Posted by Lia Mandelbaum
The intention of this article is not to go into depth about the politics surrounding President Obama’s decision to show his support for marriage equality, but to rather relay how impressed and grateful I am for what I found to be such a courageous act.
Elie Wiesel said, “We must always take sides. Neutrality helps the oppressor, never the victim.” Obama chose to go with his faith, which is to “treat others the way you would want to be treated.” His act yesterday showed me a sense of congruence and integrity with his values. I am not going to pretend that I fully know and understand the politics and character of our President, and so I think it is important to not idealize who he is by his recent statements, but rather acknowledge his act of support and bravery, which I believe spoke volumes.
“In the end the values that I care most deeply about and [Michelle] cares most deeply about is how we treat other people. We are both practicing Christians and obviously this position may be considered to put us at odds with the views of others but when we think about our faith, the thing at root is not only Christ sacrificing himself on our behalf, but it’s also the Golden Rule, you know, treat others the way you would want to be treated. And I think that’s what we try to impart to our kids and that’s what motivates me as president and I figure the most consistent I can be in being true to those precepts, the better I’ll be as a dad and a husband and hopefully the better I’ll be as president.”
As most of us know, the presidency is one of the most powerful and desired positions in the world. When I was young, there were countless times when I would talk with fellow classmates, about how we wanted to be the president when we grew up. To me, it was the ultimate (but slightly improbable) goal to attain. What was so beautiful about what President Obama did, was that he chose to risk re-election, in order to do what he felt was just and right, by showing support for marriage equality. Obama has been touched by the lives of people in the LGBT community, and decided that he could no longer stand idly by. It is so much more often then not, that leaders are driven by a desire to attain and maintain power. By relaying his support to the world, President Obama definitely took the road less traveled.
“Over the course of several years as I have talked to friends and family and neighbors when I think about members of my own staff who are in incredibly committed monogamous relationships, same-sex relationships, who are raising kids together, when I think about those soldiers or airmen or marines or sailors who are out there fighting on my behalf and yet feel constrained, even now that Don’t Ask Don’t Tell is gone, because they are not able to commit themselves in a marriage, at a certain point I’ve just concluded that for me personally it is important for me to go ahead and affirm that I think same sex couples should be able to get married…”
I have heard many individuals, who are both for and against marriage equality, state arguments such as “He did it to get money for his campaign,” “It was all just a political strategy,” “It took him way too long for him to say something about marriage equality.” Regardless of whether or not there is truth to those statements, my response is “so what?!?!” It took me 18 years to be in my truth and stand taller, out of fear of loosing the support of others. I can have total empathy for President Obama’s hesitance to come out and show support, considering that there are some very valid fears and potentially humungous consequences.
In my opinion, the fight for marriage equality has meaning that goes way beyond the intended focus. Marriage equality is such a hot button topic, because it profoundly challenges people’s religious views, gender roles, politics…their entire belief systems are challenged. It can make people feel anger, discomfort, threatened, and fearful. It challenges a person’s capacity to find compassion and acceptance, towards those who may totally defy and threaten their core values. When I mention compassion and acceptance, I am not saying that I believe a person must change and agree with the lifestyle of someone who goes against his or her core values. A professor of mine always says, “acceptance does not mean agreement.” Acceptance to me, says that I can still acknowledge your humanity, regardless of how much I disagree with your choices. It is way too often, that human beings from all walks of life, are dehumanized and “othered” by those groups or individuals, who are extremely opposed to what they may represent.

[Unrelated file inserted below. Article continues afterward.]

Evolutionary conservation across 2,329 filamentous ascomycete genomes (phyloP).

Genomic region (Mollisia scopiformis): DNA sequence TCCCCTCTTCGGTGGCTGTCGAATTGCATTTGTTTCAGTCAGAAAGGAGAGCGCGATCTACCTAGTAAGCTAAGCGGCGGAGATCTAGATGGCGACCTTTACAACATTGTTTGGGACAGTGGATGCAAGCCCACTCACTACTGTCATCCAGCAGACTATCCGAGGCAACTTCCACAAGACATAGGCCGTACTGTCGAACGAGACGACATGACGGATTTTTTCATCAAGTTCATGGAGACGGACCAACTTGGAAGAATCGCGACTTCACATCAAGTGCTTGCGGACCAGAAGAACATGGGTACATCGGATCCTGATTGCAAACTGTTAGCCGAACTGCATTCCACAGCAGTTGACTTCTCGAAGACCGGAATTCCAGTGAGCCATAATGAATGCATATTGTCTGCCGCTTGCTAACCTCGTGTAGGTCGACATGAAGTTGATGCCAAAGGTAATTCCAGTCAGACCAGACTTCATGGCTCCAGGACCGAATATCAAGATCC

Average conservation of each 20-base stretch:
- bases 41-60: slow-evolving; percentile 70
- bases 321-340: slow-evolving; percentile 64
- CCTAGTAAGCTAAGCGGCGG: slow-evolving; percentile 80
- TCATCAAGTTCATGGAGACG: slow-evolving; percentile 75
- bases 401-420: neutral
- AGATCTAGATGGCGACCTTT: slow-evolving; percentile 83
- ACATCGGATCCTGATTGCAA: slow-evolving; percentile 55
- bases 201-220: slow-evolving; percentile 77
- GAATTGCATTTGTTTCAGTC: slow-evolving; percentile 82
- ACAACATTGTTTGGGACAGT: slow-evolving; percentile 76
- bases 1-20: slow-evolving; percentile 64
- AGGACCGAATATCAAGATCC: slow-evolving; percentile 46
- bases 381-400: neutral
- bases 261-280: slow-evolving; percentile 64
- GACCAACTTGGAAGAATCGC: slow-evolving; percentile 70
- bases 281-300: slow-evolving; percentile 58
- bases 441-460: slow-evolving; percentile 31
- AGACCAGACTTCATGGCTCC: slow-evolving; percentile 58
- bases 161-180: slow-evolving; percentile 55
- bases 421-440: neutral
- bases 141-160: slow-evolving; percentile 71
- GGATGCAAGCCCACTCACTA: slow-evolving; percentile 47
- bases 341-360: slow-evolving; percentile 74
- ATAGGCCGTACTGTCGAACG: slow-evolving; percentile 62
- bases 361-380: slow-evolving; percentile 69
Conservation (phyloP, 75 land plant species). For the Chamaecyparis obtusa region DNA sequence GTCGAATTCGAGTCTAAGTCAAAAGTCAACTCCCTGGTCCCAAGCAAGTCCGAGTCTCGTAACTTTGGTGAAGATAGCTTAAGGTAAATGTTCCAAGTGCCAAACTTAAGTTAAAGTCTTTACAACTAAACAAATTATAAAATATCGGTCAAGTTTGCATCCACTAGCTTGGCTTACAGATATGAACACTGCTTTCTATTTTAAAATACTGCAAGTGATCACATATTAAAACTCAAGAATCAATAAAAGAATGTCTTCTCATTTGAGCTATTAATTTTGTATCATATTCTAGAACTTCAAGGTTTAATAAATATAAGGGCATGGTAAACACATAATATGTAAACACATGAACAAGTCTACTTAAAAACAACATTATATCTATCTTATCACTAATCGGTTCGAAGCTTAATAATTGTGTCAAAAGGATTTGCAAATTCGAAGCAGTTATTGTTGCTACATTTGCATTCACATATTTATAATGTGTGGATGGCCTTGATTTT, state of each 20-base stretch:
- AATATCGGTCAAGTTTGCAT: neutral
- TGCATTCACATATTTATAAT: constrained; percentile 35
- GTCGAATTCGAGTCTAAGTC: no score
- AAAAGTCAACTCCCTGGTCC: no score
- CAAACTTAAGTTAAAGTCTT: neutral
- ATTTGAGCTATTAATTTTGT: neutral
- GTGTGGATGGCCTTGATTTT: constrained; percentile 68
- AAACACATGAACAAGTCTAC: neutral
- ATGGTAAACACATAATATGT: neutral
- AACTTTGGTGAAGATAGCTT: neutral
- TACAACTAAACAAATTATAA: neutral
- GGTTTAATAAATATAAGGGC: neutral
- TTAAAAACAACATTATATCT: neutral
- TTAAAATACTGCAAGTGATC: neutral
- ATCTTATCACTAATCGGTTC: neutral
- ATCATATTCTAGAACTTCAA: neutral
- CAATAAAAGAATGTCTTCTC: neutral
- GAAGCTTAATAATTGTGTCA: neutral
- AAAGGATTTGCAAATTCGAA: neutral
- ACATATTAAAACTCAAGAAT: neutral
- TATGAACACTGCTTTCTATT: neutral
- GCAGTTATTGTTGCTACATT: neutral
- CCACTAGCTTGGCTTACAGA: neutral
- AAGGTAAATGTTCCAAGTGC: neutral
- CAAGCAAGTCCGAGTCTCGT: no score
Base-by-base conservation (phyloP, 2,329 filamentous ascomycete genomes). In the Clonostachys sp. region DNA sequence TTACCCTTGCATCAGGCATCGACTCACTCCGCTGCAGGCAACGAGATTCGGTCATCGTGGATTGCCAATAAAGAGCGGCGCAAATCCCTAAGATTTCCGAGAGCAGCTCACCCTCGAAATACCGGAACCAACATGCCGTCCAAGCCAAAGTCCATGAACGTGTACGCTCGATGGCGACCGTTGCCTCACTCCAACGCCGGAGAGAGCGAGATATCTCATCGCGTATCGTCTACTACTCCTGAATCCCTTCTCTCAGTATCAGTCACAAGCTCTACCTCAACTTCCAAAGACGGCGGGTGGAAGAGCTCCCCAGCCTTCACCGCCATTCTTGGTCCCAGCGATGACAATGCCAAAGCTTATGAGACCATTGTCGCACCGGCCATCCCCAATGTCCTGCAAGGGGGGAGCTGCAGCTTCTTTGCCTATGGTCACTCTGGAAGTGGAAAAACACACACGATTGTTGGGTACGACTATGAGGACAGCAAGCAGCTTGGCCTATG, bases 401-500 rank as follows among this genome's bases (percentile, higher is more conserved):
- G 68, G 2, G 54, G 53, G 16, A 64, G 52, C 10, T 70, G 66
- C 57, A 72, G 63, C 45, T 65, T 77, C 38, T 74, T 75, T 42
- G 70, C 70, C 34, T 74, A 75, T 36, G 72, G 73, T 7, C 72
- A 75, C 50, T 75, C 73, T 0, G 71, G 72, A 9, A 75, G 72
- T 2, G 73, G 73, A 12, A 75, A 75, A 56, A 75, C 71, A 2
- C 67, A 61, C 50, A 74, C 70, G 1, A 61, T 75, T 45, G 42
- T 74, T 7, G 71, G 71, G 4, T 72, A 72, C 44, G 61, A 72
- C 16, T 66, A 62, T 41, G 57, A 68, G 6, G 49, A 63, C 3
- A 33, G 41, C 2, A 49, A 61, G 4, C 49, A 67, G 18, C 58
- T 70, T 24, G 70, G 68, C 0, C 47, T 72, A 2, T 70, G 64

I have found that when I experience very intense and reactive emotions towards another human being that I may not agree with, and have “othered,” it ultimately hurts me the most. I get defensive and shut down, and I feel disconnected from my essence. I often loose sight of rational thinking, and my perception is shaped by my fear and anger. The people who provoke those feelings within me, are often my greatest teachers. They have taught me how to free myself of any reactions that are ultimately harmful and cause me pain. There are people within and outside of this country, who feel disgusted by my sexual orientation. There are people who if they had the chance, would want to hurt and possibly even kill me. There are countries where by law, I would be imprisoned and killed for my sexual orientation. The reality is that I can empathize with those people, while also being fully aware and smart about the unfortunate reality. For many years, I was disgusted with my sexuality and wanted to kill myself. I felt tremendously ashamed, and was imprisoned by that shame. I bullied those who were outwardly gay. If I cannot empathize with those who may hate me, I cannot empathize and find healing and forgiveness towards the part of myself that had the same views as them, for the majority of my life. It took me years, to move beyond those feelings. I no longer have any room in my belief system for any sort of hatred towards myself or another person. I refuse to allow hatred into my heart, and I do so through compassion, and by making sure to break the hate down if it arises within me. I do not believe that any human being is born into this world with hateful thoughts. We are conditioned by society to have those beliefs. One may say that my feelings and their feelings are totally different and should not be compared, but I disagree. I totally get it… however I refuse to agree with those specific beliefs. I love myself today, and know that I am totally worthy of love.